Part 4. Planning Considerations
Carefully designed and appropriately sited mitigation banks can contribute to the conservation of threatened or endangered species. Threatened or endangered species often face a wide array of threats, only some of which fall within the scope of the ESA's prohibition against taking such species. Conservation prospects can be improved by securing management commitments that effectively address those other threats (e.g., invasive exotic species, disruption of natural disturbance regimes, cowbird parasitism), increasing the likelihood that sites currently occupied by threatened or endangered species will remain occupied. Currently occupied sites may be too small or too distant from other occupied sites for listed species to be likely to survive in them over time. Mitigation banks that effectively enlarge such sites or buffer them from external threats thus can improve conservation prospects. Mitigation banks can also protect sites that are not currently occupied by listed or threatened species but that may be important to the future recovery of such species.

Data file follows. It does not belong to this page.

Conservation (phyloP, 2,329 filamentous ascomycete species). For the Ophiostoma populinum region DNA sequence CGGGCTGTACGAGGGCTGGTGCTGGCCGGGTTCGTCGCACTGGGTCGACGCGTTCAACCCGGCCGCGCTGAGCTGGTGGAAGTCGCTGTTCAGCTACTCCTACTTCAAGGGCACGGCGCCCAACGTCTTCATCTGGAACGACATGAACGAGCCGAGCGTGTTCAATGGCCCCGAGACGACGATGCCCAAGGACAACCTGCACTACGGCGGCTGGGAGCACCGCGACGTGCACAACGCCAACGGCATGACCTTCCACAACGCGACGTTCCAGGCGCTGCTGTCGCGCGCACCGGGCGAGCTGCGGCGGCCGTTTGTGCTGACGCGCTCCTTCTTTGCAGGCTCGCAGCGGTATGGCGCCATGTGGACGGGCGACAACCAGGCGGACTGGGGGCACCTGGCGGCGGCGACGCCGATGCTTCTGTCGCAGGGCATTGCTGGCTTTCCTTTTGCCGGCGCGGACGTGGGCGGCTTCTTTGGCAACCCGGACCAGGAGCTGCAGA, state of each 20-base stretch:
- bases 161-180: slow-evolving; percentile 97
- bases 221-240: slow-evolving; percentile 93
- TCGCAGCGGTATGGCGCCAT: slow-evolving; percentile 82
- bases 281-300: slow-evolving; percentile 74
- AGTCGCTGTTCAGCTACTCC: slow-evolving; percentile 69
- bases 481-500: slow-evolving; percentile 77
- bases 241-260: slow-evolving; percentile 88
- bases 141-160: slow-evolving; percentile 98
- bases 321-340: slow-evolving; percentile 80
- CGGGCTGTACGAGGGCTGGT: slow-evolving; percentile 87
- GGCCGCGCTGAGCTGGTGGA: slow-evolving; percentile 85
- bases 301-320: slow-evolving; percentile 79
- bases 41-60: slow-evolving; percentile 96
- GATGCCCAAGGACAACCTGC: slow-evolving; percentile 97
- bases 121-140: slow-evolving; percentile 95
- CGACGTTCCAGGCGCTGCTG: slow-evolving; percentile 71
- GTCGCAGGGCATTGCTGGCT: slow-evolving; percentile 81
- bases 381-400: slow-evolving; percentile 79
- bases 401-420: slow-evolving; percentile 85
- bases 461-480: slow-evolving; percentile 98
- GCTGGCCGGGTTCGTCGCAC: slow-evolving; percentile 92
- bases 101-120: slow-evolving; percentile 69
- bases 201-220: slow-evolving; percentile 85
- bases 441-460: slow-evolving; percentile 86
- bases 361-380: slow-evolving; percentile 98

Two issues of paramount importance in planning any mitigation bank are the siting of the bank and its management program. Persons contemplating the establishment of a mitigation bank should confer in advance with the Service about both. Although recovery plans for individual species will rarely, if ever, identify particular parcels as desirable sites for mitigation banks or other conservation actions, they often identify broader areas within which recovery efforts will be focused. By siting mitigation banks in these areas, banks can create mitigation opportunities that both increase the options available to regulated interests and contribute to the conservation of the species. For species without recovery plans, or with plans that do not clearly identify those areas where recovery efforts will be primarily focused, conferral with the Service is especially important, to identify those areas it regards as of particular value in conserving the species.